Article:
Morris, now 67, is in the unusual position of defending himself against crimes to which he's already pleaded guilty. Last year, Morris signed a 22-page agreement admitting to the "drug-facilitated sexual assault" of several women. The plea deal described in troubling detail how Morris drugged and assaulted women in places like New York, Pennsylvania, New Jersey and New Orleans. According to prosecutors, a woman on one such business trip with Morris blacked out and came to naked, wrapped only in a bed sheet, under a desk in Morris' hotel suite.
Morris' plea agreement, however, was conditional and stipulated that he serve no more than a year behind bars. After hearing testimony from three of Morris' victims last year, federal district court Judge Melinda Harmon threw out the deal, saying a jury must hear the case.
The jury, which was empaneled Tuesday, will decide over the next week whether to convict Morris of two counts of transporting individuals across state lines to commit sexual assault and another count of transporting a victim to commit indecent assault.
Defense attorney Dan Cogdell stressed to jurors that there was "no intent by Henri Morris to commit sexual crimes." During his opening statements, Cogdell hinted at the defense strategy going forward, blaming the women's memory lapses on alcohol instead of rape drugs.
"These aren't children, these aren't teenagers, these are grown women consuming alcohol voluntarily, on their own," Cogdell said.
In a PowerPoint presentation to jurors, Cogdell displayed grainy black-and-white photographs of Morris' accusers, questioning why none contacted police, hotel security or even company HR after suspecting they'd been drugged and assaulted. Cogdell pointed to lawsuits that two of Morris' accusers have filed against him and his former company in civil court (Cogdell literally flashed a giant dollar sign on the projection screen in Harmon's courtroom).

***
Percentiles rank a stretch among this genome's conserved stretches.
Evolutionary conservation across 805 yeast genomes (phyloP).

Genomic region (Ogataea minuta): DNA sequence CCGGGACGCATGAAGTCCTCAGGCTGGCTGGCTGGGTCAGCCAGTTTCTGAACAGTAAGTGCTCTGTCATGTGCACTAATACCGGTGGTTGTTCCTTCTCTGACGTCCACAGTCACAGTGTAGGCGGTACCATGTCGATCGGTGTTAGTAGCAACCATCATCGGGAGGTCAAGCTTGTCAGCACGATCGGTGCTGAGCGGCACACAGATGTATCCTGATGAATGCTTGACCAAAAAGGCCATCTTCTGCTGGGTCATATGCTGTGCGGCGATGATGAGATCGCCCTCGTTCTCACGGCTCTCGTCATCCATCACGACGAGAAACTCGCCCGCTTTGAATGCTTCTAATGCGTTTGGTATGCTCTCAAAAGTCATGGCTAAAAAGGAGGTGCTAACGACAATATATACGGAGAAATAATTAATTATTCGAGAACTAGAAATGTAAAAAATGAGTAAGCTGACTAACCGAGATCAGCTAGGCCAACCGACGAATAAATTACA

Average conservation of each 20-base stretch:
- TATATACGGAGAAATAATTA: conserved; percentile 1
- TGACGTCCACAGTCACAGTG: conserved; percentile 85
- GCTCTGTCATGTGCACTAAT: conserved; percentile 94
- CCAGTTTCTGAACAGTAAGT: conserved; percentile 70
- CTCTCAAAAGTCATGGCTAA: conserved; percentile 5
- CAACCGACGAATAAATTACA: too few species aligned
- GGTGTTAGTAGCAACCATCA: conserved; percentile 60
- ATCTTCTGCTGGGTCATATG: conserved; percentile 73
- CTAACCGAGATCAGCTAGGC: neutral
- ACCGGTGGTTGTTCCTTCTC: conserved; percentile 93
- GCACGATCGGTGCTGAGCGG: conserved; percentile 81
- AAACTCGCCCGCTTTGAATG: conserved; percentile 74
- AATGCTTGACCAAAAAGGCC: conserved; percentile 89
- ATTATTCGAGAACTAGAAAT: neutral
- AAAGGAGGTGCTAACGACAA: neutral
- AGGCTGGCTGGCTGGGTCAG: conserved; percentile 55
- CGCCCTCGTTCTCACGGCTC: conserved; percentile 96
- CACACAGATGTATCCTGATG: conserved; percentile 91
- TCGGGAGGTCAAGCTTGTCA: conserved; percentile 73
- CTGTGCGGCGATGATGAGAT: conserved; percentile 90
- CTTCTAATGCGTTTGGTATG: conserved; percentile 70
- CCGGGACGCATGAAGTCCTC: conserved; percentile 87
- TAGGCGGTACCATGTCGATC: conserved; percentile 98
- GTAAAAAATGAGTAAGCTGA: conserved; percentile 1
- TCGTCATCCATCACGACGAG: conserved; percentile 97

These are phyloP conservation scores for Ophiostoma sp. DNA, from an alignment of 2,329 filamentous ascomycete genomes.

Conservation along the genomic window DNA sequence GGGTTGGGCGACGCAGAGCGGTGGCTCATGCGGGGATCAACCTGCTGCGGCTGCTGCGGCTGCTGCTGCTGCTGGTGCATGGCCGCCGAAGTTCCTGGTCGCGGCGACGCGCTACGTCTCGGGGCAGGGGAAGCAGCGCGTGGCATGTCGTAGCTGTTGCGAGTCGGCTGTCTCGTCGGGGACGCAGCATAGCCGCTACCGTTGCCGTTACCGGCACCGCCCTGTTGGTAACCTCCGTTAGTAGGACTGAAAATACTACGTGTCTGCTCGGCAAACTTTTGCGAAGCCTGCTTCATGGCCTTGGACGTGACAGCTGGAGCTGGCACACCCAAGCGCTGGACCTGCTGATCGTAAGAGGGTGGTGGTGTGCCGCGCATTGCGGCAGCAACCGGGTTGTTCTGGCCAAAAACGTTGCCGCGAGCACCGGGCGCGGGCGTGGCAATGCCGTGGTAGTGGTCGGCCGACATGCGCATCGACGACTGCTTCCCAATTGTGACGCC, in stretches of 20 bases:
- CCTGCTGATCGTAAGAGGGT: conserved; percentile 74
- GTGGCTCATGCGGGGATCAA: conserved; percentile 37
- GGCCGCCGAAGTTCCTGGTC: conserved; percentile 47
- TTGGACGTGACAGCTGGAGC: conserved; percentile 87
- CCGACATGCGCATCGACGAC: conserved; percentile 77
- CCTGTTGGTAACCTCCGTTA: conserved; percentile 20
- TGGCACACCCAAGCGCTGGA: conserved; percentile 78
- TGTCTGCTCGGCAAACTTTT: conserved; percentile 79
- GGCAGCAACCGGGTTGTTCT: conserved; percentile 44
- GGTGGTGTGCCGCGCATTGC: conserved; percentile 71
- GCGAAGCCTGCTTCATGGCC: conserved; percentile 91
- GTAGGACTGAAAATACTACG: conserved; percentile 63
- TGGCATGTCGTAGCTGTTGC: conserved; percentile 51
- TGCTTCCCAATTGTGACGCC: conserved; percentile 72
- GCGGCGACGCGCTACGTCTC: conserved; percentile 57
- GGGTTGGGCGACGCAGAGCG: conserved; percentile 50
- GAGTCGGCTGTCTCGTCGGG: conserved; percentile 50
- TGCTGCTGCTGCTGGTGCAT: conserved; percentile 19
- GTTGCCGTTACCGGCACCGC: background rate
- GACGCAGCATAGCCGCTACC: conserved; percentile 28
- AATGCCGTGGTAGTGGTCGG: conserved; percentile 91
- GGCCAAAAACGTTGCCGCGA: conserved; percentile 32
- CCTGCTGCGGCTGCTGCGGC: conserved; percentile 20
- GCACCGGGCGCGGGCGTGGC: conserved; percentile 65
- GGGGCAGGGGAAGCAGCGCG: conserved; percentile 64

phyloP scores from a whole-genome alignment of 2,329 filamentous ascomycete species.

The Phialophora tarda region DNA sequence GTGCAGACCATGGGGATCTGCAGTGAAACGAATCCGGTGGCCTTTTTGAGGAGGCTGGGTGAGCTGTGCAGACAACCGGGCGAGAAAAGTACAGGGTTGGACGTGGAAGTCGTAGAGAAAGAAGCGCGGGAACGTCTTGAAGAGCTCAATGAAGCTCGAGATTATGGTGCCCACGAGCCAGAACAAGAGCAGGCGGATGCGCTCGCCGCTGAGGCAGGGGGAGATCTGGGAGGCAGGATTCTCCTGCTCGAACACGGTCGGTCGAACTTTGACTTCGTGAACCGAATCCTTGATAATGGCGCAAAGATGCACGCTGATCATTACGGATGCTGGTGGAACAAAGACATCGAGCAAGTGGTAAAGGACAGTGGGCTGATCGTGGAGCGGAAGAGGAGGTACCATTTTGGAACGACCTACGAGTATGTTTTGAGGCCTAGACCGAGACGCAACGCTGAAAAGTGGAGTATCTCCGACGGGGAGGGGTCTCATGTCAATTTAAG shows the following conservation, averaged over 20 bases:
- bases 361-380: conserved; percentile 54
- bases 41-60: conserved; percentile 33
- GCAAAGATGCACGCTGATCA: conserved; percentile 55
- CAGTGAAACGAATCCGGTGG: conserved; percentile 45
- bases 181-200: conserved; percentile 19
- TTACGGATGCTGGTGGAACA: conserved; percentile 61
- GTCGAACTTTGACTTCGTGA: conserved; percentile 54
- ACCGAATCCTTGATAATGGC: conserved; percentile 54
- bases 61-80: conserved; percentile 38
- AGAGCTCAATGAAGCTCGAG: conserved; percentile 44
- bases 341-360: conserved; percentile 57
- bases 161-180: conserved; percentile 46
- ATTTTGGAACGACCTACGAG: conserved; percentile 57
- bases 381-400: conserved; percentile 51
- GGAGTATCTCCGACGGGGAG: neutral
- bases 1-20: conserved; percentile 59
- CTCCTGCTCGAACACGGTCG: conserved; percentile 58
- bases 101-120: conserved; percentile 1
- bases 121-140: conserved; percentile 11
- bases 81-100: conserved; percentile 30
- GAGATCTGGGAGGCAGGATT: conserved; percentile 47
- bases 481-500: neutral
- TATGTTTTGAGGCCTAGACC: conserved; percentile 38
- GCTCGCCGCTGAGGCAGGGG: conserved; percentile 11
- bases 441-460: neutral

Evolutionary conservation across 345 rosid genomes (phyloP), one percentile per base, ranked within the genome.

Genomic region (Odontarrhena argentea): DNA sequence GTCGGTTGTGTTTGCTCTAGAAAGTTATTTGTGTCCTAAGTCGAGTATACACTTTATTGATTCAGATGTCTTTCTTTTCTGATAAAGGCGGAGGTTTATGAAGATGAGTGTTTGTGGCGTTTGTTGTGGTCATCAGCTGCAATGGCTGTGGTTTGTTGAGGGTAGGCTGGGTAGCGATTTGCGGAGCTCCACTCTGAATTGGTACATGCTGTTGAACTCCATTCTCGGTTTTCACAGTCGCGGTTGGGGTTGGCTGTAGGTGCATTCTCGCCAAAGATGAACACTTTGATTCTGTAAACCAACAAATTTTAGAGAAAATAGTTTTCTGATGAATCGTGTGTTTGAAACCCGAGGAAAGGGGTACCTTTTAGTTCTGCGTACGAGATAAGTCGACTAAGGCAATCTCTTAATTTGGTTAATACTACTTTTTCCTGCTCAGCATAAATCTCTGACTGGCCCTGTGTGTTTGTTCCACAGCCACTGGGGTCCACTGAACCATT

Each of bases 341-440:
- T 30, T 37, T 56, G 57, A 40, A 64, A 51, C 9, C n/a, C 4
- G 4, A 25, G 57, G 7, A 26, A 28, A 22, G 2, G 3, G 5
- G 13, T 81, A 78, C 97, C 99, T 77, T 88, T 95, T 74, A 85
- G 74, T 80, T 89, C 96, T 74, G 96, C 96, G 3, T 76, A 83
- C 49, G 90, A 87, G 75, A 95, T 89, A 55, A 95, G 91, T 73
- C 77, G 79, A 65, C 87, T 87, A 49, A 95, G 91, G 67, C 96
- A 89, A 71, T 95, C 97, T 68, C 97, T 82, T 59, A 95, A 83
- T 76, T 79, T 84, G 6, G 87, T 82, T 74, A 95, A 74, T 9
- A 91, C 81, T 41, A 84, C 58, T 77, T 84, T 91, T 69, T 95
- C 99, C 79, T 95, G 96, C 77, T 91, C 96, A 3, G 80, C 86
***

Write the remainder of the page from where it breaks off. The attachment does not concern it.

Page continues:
Still, Cogdell hinted at the stomach-turning nature of what's likely to come out at trial in the coming days. Cogdell asked Morris to stand at the defense table while he told jurors, "Mr. Morris did some things that he shouldn't have done, no question about it. ... Some of the things are going to offend you greatly. Some of the pictures he took couldn't be any more offensive or improper."
But Cogdell argued Morris' failings were moral, not criminal.
In her opening statements, prosecutor Zack told the jury that Kelly eventually called the FBI after her business trip with Morris, worried she'd been drugged. That call, and the subsequent FBI investigation, Zack says, led to several more coworkers who suspected they'd been drugged and assaulted during business trips with Morris.
In February 2012, Kelly again called the FBI agent working on her case. Kelly was still working for Morris. Morris wanted her to accompany him on yet another business trip.
By this point, the feds say they had enough probable cause to execute a search warrant. On February 27, 2012, Kelly played along and joined Morris at Bush Intercontinental, where federal agents were waiting. When they searched his bags, agents found what prosecutor Zack called Morris' "special little rape kit": a label-less prescription pill bottle containing knock-out drugs, three small Jack Daniel's bottles filled with clear sugar-water (which prosecutors believe Morris used to dissolve the pills and mask the bitter taste of the drugs), and two different types of erectile dysfunction pills.
"You're going to hear from a lot of women," Zack told the jury. "And these women are going to tell you very similar stories."